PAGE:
Canal book shelved – more time for mistletoe

My relative neglect of mistletoe over the last few months seems to have been to no avail. The canal book has taken too long, so we’ve just rescheduled it for next year – my deep sign of relief was followed rapidly by indignation that I’ve neglected so many other projects unnecessarily!!  (though perhaps I exaggerate a bit).


Anyway, next overdue mistletoe task is some promotional work on my Mistletoe Matters consultancy work – I will say no more here – go to for more info. 

A trip to see the Archbishop, Lambeth Palace

Img_5309reductionTo Lambeth Palace, to plant mistletoe for the Archbishop of Canterbury.  The Archbish wasn’t in, but he had given his blessing, despite the C of E banning mistletoe from inside churches (allegedly).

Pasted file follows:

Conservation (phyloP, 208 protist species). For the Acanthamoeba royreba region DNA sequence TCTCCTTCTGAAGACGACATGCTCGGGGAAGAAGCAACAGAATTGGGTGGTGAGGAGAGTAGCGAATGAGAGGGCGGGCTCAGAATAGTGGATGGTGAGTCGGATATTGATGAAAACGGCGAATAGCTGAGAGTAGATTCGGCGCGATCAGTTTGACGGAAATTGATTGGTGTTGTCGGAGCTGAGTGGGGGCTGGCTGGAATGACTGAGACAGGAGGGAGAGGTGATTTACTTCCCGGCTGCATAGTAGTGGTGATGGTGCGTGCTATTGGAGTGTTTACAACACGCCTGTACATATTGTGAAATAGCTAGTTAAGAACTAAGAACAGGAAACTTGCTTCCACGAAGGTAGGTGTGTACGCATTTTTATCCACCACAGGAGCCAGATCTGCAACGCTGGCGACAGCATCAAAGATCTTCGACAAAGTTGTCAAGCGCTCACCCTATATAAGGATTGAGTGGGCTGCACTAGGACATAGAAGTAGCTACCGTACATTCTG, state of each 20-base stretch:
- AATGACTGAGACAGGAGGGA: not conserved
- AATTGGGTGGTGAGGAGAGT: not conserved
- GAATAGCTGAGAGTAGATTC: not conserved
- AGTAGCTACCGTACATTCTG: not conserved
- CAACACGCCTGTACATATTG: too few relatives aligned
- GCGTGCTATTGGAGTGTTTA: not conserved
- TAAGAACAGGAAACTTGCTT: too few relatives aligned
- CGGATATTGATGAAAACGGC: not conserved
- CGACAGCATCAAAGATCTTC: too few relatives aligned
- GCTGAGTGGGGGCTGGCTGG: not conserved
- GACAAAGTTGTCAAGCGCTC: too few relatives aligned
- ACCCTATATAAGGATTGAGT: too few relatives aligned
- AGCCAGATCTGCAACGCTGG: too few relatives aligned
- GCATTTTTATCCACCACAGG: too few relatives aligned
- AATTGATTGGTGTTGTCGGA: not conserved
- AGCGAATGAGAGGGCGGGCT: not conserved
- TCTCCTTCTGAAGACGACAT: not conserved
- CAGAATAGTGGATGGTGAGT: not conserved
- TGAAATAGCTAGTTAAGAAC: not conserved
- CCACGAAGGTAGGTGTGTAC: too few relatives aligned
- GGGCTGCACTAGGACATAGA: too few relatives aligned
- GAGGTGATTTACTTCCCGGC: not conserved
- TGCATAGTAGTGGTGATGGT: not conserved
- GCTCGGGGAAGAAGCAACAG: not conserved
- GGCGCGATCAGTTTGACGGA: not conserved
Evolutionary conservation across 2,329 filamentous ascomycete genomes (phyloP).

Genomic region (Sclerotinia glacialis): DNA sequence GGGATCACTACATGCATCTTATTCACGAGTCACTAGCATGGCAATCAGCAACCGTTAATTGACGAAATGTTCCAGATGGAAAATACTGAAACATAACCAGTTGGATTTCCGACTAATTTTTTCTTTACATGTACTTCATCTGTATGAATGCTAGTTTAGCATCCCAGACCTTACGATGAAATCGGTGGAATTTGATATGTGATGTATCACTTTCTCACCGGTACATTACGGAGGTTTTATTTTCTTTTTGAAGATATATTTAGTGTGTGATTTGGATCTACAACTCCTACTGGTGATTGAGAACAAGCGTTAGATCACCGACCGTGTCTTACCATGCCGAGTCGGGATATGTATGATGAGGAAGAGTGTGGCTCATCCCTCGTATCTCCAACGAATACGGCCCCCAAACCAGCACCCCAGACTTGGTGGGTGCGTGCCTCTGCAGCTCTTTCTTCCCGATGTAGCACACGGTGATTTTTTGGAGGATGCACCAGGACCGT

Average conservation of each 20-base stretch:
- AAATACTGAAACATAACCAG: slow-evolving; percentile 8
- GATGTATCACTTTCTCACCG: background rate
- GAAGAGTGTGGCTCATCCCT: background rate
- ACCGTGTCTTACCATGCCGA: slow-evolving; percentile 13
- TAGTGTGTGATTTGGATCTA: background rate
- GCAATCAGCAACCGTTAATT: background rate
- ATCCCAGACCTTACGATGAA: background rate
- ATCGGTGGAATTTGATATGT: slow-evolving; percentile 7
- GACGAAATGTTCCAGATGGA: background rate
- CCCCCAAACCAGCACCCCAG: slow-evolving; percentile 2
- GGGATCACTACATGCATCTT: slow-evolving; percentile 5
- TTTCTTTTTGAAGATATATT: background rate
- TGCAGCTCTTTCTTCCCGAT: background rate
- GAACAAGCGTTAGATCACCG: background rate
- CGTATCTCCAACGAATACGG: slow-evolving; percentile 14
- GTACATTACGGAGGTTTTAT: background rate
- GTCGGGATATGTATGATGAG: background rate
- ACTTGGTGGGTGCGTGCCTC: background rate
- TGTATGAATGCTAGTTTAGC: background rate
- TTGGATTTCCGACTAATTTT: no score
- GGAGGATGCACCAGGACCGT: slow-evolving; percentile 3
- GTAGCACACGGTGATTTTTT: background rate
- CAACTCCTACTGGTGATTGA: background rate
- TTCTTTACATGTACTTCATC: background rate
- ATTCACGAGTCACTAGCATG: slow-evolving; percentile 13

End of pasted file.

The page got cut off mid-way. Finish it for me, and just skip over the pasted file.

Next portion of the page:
Iain Boulton, the ecologist for Lambeth Borough told me that the Archbish was very keen on biodiversity and wanted Lambeth Palace Gardens to do their bit.  This exercise is, of course, part of the London Mistletoe Biodiversity Plan.



Img_5311reduction_2 So Iain and I got on with it – starting with the pleached limes – a most suitable host, and one where, if the mistletoe grows, it will become a major feature of the gardens in years to come. 



The Lambeth Palace Gardens are ancient – this has been the seat of the archbishopric for many centuries, and we find a lot of suitable hosts beyond the limes – Robinia, Willows, Apples – all attract our attention, plus a few berries each.  I do hope the Archbish does like mistletoe – he may have quite a lot.  But he is called Rowan, and mistletoe is very fond of Rowan, so perhaps the relationship is pre-ordained.



Img_5322reduction This pic shows some of the berries on a branch – I usually aim for 5 per planting, to allow for casualties.




Talking of mistletoe and Christianity, I shall be up in Yorkshire later in the spring – and will see what I can find out about the mistletoe at York Minster – the only church in Britain where mistletoe is allowed to be used on the High Altar…